I have a TrueCrypt file container in the Google Drive folder. I add stuff into it, make sure TrueCrypt changed the timestamp of the container. Google Drive syncs with the server, but it seems it transfers the whole file instead of the bit which is changed in the TrueCrypt container.

Would you know how to make it only sync the changed bit of the container instead of 5GB every time?

  • 2
    A loopback device, such as an encrypted container with a static size, is the wrong solution for this kind of situation. It works for Dropbox users due to their use of differentials. But the right solution would be to use an encyrpted filesystem, such as encFS. This was even suggested by a Google engineer, Tyler McHenry.
    – blee
    May 2, 2012 at 7:39

3 Answers 3


It sounds like Google Drive doesn't have differential uploading at this time. That's unfortunate. You are at the mercy of how they handle uploads. It seems like this kind of a feature is something they will probably eventually want to have.

  • Yea I thought Google could read the binary difference in the container, finger cross it will be in next update, thanks anyway!
    – Terry
    Apr 27, 2012 at 14:45
  • Not even Dropbox has this — are you aware of the overhead that this would require?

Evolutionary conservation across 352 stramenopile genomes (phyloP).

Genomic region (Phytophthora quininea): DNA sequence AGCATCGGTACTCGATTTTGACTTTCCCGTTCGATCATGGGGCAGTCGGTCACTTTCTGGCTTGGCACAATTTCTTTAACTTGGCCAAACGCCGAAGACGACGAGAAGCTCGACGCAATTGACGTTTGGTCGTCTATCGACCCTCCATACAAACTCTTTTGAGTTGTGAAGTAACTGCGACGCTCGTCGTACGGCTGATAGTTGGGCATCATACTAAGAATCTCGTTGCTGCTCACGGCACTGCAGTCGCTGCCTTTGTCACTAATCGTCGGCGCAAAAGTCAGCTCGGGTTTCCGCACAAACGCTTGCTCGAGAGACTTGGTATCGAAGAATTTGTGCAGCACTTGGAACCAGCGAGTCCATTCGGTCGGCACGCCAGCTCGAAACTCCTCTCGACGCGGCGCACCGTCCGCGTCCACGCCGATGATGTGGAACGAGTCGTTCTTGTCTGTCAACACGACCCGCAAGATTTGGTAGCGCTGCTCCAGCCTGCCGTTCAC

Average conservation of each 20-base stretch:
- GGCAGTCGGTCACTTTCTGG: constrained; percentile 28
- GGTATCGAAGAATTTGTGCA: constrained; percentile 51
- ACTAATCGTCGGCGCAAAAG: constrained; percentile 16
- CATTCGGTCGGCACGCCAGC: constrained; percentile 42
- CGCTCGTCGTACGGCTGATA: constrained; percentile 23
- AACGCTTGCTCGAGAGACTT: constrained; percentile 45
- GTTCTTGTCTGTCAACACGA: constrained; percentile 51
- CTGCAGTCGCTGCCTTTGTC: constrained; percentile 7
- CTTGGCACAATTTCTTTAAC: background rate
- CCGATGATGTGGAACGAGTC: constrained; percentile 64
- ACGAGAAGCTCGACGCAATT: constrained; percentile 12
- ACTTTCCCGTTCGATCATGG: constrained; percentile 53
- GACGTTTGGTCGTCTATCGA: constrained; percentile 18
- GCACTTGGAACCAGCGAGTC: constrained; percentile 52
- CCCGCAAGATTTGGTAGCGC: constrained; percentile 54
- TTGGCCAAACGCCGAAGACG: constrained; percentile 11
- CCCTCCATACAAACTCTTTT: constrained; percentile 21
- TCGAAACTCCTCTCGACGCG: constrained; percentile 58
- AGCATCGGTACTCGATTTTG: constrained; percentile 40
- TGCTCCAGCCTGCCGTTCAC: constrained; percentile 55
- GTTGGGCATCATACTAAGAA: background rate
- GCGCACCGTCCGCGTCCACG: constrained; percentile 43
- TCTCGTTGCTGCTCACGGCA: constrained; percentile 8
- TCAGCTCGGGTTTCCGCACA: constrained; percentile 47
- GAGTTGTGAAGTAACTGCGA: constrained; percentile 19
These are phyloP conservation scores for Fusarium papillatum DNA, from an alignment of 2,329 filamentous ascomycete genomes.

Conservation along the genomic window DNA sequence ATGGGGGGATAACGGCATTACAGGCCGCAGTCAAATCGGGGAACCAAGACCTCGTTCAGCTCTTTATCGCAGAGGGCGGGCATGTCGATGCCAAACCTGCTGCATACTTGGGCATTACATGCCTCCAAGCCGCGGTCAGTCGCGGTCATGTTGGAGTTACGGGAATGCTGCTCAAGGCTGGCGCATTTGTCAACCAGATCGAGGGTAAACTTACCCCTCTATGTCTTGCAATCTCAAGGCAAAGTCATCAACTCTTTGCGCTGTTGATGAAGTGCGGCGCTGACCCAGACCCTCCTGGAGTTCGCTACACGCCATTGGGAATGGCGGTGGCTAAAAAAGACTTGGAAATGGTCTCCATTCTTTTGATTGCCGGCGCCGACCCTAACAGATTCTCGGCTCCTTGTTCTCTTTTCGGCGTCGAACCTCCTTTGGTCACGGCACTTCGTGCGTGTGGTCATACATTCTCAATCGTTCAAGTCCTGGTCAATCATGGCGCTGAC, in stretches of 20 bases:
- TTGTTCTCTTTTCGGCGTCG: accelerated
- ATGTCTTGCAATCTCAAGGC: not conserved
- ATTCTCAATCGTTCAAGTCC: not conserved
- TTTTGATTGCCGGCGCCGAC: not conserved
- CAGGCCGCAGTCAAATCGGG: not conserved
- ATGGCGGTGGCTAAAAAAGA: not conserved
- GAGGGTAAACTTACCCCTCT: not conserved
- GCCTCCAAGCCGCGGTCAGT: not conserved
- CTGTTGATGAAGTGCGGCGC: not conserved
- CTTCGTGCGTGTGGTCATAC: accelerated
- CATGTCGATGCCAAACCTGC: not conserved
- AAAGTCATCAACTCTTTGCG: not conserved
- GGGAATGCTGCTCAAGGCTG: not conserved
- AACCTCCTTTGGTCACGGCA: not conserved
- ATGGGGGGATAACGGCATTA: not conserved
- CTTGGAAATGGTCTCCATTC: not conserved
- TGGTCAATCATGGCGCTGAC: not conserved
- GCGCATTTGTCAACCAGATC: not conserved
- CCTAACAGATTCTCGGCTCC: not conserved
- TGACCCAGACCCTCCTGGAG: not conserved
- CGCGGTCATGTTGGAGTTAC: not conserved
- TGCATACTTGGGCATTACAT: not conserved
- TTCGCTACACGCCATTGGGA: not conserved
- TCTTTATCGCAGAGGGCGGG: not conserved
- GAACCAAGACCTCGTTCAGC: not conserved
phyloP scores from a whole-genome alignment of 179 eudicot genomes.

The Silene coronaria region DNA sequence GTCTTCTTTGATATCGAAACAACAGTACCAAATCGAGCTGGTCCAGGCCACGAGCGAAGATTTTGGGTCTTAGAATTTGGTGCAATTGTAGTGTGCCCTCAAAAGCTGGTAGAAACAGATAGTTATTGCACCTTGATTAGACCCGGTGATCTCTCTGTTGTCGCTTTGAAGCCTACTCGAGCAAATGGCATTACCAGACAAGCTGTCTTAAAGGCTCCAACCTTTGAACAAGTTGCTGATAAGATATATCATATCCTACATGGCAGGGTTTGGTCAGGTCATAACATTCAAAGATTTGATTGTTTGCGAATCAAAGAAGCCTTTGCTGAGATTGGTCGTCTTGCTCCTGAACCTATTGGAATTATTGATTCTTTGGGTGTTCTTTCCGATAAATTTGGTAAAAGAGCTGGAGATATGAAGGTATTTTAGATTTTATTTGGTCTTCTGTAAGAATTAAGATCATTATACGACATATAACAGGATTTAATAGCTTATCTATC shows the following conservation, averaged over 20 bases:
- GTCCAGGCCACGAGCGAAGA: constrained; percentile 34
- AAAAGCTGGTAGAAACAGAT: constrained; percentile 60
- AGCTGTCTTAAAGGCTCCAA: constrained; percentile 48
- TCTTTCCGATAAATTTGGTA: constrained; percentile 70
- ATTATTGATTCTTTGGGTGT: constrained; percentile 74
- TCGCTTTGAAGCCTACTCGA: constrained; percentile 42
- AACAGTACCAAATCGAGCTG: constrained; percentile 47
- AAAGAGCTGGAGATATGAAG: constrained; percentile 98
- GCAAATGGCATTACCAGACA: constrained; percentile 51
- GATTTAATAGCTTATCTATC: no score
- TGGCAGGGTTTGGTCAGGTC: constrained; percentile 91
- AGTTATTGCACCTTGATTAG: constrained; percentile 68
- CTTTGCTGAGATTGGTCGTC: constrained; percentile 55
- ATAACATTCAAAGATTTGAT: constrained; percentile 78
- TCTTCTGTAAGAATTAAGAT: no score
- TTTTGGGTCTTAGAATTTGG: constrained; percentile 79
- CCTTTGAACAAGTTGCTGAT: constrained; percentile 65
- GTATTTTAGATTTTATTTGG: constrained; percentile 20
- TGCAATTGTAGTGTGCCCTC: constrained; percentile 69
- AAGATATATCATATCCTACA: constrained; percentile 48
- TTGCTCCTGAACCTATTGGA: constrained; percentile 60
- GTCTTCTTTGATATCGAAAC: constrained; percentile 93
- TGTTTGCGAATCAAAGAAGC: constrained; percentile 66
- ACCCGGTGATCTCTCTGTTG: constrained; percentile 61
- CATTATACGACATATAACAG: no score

– slhck
    Apr 27, 2012 at 14:59
  • 3
    rsync does it easy, and has been for a long time. depending on what you're doing, and how much data is involved, it can take some time, but with modern equipment this is a moot point.
    – BloodyIron
    Apr 27, 2012 at 15:00
  • 5
    @slhck - Dropbox does indeed only transfer changed data for TrueCrypt volumes. I have been doing that for a couple of years.
    – rlduffy
    Apr 29, 2012 at 16:13
  • 4
    Dropbox does it for all files. May 1, 2012 at 23:17

Search true crypt and Dropbox and you will see that this is possible. I do this All the time with Dropbox And works great. There is a true crypt setting and then Dropbox does a block hash and uploads your 1gb container in seconds.


This issue is not specific to google drive, google drive does use differentiation between plain files. This is always going to be the situation with encrypted files because the operating system sees is the encrypted container, not the files within (as per the fact that it's encrypted in the first place). Because the encrypted container will change as a whole every time there is a change rather than just changing partial, it will often be treated as a whole new file.

  • Incorrect, the it uses blocks, so you do not see the whole file being changed.
    – Thor
    Mar 16, 2014 at 17:03

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